Trend Micro blocked nearly 82 billion threats in 2016, with ransomware and Business Emil Compromise (BEC) in particular causing havoc for organizations worldwide, according to a new report.
The security giant’s TrendLabs 2016 Security Roundup report revealed a significant increase in newly discovered ransomware families from 29 to 247 – that’s an astounding jump of 752%.
The stats show just how popular this get-rich-quick scheme is among the black hat community, netting cybercriminals in the region of $1 billion last year.
As more and more organizations decided to go against the advice of security experts and the police and pay up, so more hackers became aware of the massive gains to be made from such attacks.
According to Trend Micro, many variants were crafted to encrypt specific file types essential to business operations, such as tax return files, server files, and virtual desktop images.
Ransomware was not the only major threat to hit in 2016. The report also claimed that BEC attacks cost victim organisations on average $140,000. With these kinds of sums involved it’s no surprise that increasing numbers of cybercriminals are expected to put their efforts into these scams this year.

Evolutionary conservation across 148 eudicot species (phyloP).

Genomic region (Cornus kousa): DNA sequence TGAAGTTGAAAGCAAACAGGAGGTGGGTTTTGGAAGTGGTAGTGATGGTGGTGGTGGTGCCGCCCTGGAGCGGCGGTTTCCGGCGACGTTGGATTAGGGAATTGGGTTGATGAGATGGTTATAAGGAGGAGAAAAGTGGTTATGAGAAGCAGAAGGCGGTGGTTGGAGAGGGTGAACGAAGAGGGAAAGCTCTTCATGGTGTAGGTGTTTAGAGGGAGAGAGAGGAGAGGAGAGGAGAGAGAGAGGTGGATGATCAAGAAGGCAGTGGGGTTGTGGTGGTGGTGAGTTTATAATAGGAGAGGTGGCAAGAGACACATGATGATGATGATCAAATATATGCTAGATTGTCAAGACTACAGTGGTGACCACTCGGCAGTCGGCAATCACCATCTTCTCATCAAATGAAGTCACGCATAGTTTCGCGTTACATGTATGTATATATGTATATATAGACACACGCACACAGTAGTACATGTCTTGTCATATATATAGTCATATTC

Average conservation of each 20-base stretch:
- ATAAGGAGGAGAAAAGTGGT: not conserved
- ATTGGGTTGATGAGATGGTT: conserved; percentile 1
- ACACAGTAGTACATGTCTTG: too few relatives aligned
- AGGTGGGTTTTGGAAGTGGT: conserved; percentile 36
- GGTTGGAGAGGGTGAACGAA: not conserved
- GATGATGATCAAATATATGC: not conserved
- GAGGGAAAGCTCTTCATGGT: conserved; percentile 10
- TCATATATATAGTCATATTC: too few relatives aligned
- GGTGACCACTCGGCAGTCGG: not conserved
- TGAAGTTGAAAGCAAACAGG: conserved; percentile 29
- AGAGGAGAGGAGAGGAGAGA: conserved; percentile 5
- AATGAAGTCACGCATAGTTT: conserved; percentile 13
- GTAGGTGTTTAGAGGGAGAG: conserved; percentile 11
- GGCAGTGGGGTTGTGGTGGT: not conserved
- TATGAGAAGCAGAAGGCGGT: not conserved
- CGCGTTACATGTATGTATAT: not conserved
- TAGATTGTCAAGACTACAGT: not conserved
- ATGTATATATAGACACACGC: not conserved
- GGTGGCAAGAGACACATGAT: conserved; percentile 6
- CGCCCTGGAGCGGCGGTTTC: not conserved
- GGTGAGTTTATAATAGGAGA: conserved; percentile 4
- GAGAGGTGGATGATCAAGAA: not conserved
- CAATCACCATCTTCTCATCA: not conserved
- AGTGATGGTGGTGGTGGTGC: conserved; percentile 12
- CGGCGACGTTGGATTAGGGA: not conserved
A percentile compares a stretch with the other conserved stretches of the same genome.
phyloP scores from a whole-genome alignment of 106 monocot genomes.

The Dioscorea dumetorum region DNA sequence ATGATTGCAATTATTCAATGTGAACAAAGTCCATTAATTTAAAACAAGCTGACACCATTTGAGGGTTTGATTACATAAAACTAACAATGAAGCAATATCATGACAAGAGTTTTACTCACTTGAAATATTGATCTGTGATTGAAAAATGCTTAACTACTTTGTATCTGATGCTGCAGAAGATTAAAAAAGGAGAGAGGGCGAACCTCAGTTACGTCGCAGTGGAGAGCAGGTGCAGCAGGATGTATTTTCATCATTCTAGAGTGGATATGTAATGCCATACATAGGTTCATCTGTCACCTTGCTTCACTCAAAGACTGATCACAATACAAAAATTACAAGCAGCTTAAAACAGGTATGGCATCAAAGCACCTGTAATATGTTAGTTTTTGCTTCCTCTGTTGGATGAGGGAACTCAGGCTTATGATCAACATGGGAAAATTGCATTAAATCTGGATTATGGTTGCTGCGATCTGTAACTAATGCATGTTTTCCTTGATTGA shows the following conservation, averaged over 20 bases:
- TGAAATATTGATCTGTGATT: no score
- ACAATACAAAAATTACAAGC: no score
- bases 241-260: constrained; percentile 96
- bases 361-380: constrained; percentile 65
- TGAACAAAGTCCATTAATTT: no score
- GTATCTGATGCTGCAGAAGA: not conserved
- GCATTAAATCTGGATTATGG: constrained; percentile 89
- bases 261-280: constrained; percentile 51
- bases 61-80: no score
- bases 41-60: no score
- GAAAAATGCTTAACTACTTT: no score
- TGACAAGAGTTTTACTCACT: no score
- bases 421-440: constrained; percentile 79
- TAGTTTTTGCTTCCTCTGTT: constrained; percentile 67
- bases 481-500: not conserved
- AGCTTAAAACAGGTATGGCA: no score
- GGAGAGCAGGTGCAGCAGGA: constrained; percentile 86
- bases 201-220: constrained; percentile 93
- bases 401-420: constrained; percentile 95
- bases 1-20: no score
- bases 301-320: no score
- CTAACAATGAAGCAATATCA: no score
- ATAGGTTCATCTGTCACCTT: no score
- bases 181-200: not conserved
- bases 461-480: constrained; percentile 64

Unsurprisingly the US bore the brunt of global CEO fraud, comprising 38% of attacks in 2016. But the UK (10%) was second – well above a long tail of other countries including Hong Kong and Japan (both 3%), India, France, Norway, Brazil and Australia (all 2%).
To add to organizations’ woes, Trend Micro and the Zero Day Initiative discovered a record 765 vulnerabilities in 2016 – including 60 zero days.
The number of Microsoft bugs dropped by 47%, but the number discovered in Apple products jumped 133% – a reflection of the increasingly mobile world we live in.
The two most affected products overall were Adobe Acrobat Reader DC (89 bugs) and Advantech’s WebAccess SCADA software (109).
The figures highlight the importance of prompt patching – especially for flaws being actively exploited in the wild.
Simon Edwards, Trend Micro's European cyber security architect, argued that firms should take a blended approach to security featuring multiple controls.
“So, use signature based systems to detect the known, because they are very fast. Use machine learning, application control, IPS and behavioural monitoring to detect the unknown knowns; and finally use sandboxing to find the really unknown,” he told Infosecurity.
“This is nothing new as the concept of defence in depth has been around for years. The important thing is to ensure that all of these techniques integrate and share information with each other – and provide their findings in an easy-to-use format for the analyst.”